A final reference that Adrian used in the conception of this work is the novel Thriteen Cents by South African author K. Sello Duikar. As a social-political novel, it critiques the ongoing social injustice in post-apartheid South Africa.
Submerged, Suspended, Sublime
This work has two major references. The first is the work of German painter Georg Baselitz, who came to prominence in the 1960s for his figurative, expressive paintings. In an effort to overcome his usual representation and to stress the artifice of painting, Baselitz began painting his subjects upside down. He developed his own, distinct artistic language with influences including Soviet era illustration art, the Mannerist period and African sculptures.
He grew up amongst the suffering and demolition of World War II, and the concept of destruction plays a significant role in his life and work. These biographical circumstances are recurring aspects of his entire oeuvre. In this context, the artist stated in an interview: “I was born into a destroyed order, a destroyed landscape, a destroyed people, a destroyed society. And I didn’t want to reestablish an order: I had seen enough of so-called order. I was forced to question everything, to be ‘naive’, to start again.” By disrupting any given orders and breaking the common conventions of perception, Baselitz has formed his personal circumstances into his guiding artistic principles. To this day, he still inverts all his paintings, which has become the unique and most defining feature of his work.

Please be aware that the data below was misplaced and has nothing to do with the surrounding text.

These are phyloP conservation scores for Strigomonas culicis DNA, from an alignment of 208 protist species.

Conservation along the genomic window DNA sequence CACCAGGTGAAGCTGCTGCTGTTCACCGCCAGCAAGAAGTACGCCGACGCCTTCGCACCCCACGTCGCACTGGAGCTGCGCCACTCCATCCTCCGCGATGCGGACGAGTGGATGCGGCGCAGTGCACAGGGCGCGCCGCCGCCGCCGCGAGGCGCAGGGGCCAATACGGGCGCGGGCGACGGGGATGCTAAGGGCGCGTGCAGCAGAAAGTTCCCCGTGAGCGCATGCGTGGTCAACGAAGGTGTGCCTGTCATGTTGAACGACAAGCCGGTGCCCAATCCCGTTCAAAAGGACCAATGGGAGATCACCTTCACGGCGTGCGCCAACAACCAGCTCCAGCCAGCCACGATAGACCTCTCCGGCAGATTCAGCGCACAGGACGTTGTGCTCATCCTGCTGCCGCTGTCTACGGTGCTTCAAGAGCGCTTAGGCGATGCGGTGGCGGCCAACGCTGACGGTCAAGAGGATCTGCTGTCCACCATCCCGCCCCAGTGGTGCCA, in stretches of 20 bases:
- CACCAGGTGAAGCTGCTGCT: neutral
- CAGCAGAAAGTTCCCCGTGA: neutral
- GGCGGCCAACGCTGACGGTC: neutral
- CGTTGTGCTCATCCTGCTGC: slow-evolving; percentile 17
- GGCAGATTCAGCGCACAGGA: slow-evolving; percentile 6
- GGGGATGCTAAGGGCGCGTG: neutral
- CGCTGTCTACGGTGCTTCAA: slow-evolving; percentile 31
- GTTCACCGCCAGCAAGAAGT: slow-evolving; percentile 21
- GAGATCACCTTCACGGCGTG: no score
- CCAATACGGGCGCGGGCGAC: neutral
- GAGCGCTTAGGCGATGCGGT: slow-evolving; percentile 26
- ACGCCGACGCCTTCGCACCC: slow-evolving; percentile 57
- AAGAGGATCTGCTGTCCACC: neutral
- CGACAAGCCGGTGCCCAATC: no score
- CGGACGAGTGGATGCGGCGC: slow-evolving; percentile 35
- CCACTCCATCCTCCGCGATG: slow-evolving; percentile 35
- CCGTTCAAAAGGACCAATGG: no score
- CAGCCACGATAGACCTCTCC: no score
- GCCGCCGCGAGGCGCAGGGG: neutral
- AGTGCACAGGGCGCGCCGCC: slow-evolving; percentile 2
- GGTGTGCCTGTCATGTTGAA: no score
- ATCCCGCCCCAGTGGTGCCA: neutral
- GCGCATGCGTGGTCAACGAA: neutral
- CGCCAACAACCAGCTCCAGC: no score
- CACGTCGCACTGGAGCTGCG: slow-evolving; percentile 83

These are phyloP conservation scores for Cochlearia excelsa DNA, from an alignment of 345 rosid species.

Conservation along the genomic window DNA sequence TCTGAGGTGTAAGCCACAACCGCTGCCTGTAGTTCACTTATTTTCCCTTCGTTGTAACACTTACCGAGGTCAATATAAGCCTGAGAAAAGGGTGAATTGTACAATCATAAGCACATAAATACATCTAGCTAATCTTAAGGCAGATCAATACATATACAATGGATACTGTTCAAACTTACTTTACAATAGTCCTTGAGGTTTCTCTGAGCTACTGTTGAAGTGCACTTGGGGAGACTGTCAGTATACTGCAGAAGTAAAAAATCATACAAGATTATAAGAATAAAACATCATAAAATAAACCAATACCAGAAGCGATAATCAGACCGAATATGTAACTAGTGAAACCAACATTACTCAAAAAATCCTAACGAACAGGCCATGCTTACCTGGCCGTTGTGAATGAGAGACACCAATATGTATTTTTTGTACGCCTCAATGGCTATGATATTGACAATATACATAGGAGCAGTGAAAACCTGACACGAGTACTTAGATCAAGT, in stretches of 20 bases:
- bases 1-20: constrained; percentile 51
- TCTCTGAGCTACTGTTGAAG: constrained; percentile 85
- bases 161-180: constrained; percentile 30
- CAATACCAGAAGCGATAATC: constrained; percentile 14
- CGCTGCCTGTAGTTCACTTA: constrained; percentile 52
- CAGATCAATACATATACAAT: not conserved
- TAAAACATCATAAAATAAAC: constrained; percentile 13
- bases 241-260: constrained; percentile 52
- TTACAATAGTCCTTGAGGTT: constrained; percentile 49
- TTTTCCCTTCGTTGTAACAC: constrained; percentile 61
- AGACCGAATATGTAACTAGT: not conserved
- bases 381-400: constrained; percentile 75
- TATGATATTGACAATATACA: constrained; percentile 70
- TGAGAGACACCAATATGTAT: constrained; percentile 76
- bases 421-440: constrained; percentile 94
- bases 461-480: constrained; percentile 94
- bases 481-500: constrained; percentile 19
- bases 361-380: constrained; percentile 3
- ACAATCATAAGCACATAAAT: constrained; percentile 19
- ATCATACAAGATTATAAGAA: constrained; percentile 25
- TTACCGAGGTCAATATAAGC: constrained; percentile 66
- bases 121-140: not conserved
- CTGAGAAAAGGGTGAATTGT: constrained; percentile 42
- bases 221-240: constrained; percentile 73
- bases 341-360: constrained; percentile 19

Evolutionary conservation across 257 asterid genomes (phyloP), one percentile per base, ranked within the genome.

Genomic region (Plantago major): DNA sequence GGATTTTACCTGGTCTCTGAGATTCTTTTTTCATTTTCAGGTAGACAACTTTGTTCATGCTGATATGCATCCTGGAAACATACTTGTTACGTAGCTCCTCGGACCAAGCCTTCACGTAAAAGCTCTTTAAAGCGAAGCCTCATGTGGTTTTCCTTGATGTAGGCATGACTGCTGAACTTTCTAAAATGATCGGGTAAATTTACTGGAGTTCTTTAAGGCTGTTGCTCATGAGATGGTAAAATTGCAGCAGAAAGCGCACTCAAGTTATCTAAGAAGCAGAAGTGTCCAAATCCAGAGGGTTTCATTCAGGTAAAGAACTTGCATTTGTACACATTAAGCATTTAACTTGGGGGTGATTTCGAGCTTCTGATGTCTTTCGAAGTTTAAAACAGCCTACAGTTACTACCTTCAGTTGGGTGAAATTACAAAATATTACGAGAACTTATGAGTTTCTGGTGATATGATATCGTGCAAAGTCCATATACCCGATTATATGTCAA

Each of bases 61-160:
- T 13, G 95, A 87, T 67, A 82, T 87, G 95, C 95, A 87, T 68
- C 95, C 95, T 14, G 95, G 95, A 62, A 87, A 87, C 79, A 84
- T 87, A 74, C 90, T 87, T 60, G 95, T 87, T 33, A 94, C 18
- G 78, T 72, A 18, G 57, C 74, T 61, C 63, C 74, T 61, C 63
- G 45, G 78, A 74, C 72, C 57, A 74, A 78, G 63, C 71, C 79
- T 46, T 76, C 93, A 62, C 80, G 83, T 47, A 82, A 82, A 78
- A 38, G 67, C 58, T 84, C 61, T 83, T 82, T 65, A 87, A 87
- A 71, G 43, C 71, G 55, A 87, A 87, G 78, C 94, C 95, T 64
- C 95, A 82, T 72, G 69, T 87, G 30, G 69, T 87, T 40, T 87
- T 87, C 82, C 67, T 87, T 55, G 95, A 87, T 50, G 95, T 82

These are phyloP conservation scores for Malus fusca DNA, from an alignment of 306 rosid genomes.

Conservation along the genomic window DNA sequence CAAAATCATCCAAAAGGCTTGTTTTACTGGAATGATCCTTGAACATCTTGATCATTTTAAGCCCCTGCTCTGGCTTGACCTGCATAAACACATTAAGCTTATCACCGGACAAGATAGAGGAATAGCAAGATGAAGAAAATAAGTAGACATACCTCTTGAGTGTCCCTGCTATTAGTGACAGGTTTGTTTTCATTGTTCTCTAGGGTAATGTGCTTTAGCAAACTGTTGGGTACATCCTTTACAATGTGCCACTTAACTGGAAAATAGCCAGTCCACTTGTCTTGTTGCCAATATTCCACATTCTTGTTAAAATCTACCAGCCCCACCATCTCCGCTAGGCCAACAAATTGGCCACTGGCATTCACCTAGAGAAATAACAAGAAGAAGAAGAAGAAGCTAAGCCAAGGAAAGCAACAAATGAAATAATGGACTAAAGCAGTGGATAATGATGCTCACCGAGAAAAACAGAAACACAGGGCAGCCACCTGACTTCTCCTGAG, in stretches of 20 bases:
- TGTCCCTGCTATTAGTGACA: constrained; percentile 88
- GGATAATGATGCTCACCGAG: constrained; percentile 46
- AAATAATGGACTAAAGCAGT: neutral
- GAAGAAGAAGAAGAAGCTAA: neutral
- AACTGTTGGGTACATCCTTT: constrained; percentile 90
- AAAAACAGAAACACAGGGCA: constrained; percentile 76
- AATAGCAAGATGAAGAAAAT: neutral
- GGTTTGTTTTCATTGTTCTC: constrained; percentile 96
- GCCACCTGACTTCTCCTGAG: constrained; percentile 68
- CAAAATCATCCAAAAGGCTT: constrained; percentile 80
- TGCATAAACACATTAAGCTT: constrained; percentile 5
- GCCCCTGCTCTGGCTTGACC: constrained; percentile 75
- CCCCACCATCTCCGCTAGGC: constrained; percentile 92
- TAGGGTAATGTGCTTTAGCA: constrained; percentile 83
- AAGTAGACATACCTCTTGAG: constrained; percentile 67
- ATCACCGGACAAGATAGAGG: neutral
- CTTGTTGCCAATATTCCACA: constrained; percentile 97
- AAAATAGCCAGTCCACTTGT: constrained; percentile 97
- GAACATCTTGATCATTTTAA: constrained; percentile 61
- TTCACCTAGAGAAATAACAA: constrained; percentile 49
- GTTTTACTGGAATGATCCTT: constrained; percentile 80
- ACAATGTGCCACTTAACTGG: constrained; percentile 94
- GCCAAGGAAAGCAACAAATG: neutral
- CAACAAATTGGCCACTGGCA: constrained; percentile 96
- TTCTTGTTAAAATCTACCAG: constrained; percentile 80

Baselitz’ work is significant in that it achieves a form of abstraction while maintaining figuration, something which Adrian deals with in his own work.
The second major influence in this work is the Billie Holiday song “Strange Fruit,” the lyrics of which were drawn from a 1937 poem by Abel Meeropol. The song and poem hold a heavy meaning, protesting the lynching of Black Americans, with lyrics in which black victims’ bodies are presented as the “strange fruit” dangling from “Southern trees.”
Penned in Adrian’s notes for this abstract work is reference to Julie Mehretu, the Ethiopian-born artist.
In exploring palimpsests of history, from geological time to a modern day phenomenology of the social, Julie Mehretu’s works engage us in a dynamic visual articulation of contemporary experience, a depiction of social behavior and the psychogeography of space.
With history as a major influencer to his process, Adrian chose the oldest perspex plate in the workshop as a matrix in order to make use of all the accidental and inherited marks on it. He employed different mark-making tools, including a Dremel tool, and chose a specific shade of blue, which echoes the blues that run through much of his other work made during this collaboration.
Eye of Kuruman
This large painting is a mixed media work, with inclusions of beads set into metallic copper pools of paint on the surface. The Eye of Kuruman is the name of a spring in the town of Kuruman in the Northern Cape, South Africa. This area has a fraught history.
Originally, Tswana herders used the spring as a water hole. In 1885, the British classified the area as part of the Crown Colony of British Bechuanaland. This classification of land prohibited the Tswana people from using the stream for any purpose. Access to the valley became segregated by race in the twentieth century under the Union government. A modern irrigation project was operated by the municipality of Kuruman after 1918 and, in 1919 black cultivators were evicted from using water from the eye. However, black people moved 5 miles down the stream to Seodin. The water at the Seodin area had a much weaker stream making irrigation difficult for the Tswana people. The government’s Department of Native Affairs drilled bore holes to assist the black farmers in 1940, however, this was still insufficient to sustain cultivation. In 1962, Apartheid legislation led to the forced removal of black people from Seodin. The ‘whites-only’ irrigation project never commercialized despite state aid.